Affectionately to become known as the "Beetle", this "people's car" and its singular looks would be met with the approval on every level - even conquering the United States, where it was to become most sold European automobile. With a record production of twenty one million, it has enjoyed an exceptionally long lifespan.
Its story began in the early thirties, when creative engineer Ferdinand Porsche started work on a project for a small popular automobile. In 1932, a prototype was produced for project n° 12, for the Zündapp firm, but this would go no further. This embryo of the Beetle already had a backbone chassis and rear-mounted engine. The following year, he oversaw the Type 32 study for NSU, powered by an air-cooled flat 4 cylinder engine, but the project was soon dropped. Then, with Adolf Hitler's rise to power in 1933 the "people's car" project would be launched, later to become known as the Volkswagen.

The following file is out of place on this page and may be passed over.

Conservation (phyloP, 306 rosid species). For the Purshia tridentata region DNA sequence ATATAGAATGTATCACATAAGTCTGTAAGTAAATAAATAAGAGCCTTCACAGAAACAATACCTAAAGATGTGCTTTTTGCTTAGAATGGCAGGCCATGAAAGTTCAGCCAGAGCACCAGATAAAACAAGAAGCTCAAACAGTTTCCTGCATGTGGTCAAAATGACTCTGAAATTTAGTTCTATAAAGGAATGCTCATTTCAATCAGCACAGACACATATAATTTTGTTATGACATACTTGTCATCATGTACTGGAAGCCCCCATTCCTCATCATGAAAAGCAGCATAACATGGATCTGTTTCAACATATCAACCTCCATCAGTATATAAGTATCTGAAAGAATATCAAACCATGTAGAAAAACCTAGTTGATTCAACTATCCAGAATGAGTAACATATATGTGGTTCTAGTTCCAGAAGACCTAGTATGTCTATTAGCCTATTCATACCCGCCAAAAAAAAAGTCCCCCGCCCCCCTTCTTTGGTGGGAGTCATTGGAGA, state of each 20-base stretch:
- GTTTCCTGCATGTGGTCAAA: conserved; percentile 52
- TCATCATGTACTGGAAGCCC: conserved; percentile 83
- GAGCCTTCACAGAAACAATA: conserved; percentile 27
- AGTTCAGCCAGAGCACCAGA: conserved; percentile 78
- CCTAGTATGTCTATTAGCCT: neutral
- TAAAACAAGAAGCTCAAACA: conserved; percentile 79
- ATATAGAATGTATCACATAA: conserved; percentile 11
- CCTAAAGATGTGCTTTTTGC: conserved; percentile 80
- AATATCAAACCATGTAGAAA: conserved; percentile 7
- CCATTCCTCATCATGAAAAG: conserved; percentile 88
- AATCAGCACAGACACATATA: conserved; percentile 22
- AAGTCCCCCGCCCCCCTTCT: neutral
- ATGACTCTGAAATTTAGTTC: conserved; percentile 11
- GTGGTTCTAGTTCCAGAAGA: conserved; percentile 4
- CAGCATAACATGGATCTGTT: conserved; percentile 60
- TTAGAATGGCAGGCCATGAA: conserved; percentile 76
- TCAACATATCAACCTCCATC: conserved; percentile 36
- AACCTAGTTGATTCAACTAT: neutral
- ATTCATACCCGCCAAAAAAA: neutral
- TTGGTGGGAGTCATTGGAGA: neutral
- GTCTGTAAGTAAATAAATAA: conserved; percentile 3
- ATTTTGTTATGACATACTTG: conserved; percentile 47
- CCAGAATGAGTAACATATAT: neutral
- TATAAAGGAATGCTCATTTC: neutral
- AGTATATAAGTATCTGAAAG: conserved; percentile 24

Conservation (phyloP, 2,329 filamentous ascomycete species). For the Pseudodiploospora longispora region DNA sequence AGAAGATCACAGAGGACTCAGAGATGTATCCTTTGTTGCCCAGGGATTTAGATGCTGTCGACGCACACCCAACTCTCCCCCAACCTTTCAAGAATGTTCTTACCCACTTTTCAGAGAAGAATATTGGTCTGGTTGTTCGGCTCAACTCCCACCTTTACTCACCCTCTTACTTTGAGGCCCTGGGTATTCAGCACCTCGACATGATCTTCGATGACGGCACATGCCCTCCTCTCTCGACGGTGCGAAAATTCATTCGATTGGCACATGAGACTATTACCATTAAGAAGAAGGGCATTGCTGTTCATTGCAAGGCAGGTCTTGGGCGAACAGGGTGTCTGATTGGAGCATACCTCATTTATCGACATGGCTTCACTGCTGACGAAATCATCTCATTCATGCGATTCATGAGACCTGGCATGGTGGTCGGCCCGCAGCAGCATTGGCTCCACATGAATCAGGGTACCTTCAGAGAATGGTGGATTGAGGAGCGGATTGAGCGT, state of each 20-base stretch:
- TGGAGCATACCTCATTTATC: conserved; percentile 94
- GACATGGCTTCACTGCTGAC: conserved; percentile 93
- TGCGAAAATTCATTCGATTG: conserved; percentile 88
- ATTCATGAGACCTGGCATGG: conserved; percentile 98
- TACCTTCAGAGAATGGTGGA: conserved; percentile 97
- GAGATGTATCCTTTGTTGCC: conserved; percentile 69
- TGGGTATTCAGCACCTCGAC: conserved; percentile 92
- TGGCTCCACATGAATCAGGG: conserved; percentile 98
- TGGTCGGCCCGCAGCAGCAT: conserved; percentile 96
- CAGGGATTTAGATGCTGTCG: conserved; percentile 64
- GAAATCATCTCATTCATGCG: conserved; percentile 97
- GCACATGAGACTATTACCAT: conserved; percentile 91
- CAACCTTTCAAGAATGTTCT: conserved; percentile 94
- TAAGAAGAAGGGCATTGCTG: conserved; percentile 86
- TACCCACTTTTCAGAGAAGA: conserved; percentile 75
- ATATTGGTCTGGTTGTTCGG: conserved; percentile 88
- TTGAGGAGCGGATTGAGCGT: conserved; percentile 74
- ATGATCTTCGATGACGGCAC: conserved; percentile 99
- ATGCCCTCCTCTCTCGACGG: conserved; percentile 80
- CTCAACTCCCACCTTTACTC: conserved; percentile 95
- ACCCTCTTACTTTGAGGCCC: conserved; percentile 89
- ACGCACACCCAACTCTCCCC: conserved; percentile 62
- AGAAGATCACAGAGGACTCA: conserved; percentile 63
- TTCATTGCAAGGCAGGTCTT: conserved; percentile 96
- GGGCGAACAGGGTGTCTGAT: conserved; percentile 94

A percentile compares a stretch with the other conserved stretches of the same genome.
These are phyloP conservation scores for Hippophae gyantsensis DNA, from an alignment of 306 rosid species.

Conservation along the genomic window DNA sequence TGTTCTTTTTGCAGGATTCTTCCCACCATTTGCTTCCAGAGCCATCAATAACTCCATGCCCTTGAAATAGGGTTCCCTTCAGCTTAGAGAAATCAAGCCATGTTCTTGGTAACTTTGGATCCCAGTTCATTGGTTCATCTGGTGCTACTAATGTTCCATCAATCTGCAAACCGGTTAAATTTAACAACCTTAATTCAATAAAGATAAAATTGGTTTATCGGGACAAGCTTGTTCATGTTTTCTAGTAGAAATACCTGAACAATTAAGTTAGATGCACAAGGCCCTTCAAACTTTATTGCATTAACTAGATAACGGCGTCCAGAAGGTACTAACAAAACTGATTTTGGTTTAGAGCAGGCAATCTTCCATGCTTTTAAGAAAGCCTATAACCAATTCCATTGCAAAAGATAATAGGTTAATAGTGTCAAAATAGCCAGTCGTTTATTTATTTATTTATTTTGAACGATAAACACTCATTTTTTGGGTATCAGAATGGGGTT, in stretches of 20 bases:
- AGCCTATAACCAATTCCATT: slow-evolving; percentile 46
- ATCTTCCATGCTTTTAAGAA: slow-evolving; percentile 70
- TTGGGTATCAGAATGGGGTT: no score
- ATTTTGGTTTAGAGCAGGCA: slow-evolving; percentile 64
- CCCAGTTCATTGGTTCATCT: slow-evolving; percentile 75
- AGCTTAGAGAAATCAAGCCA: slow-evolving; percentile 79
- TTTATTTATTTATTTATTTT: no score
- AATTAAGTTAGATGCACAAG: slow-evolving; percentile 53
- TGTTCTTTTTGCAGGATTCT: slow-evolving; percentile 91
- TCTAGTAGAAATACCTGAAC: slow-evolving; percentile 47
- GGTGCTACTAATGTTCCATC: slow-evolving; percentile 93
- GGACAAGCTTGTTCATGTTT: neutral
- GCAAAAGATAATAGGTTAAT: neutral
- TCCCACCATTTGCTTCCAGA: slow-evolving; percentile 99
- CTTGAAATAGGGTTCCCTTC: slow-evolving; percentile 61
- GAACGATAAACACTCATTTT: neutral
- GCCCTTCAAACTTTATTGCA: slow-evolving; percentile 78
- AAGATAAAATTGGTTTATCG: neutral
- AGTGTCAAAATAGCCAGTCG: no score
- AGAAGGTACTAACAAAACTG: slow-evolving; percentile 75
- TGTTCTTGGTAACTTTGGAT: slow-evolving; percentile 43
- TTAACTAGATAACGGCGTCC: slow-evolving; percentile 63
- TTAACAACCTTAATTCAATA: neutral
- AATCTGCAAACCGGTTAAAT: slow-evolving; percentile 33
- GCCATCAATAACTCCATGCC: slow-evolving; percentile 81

In a push to achieve its vision of modernism and prosperity, the Third Reich resolved to accelerate industrial development, with the automotive industry considered as key to the success of its strategy. Hitler met Porsche in 1934 to submit his project for an automobile that would cost no more than a thousand Reichsmarks, and that would be accessible to everyone. German constructors were hesitant in the wake of the Führer's demands - producing such a cheap automobile seemed impossible. Porsche did however succeed in building three examples of the VW3 prototype, to be road-tested in 1936.
To be continued...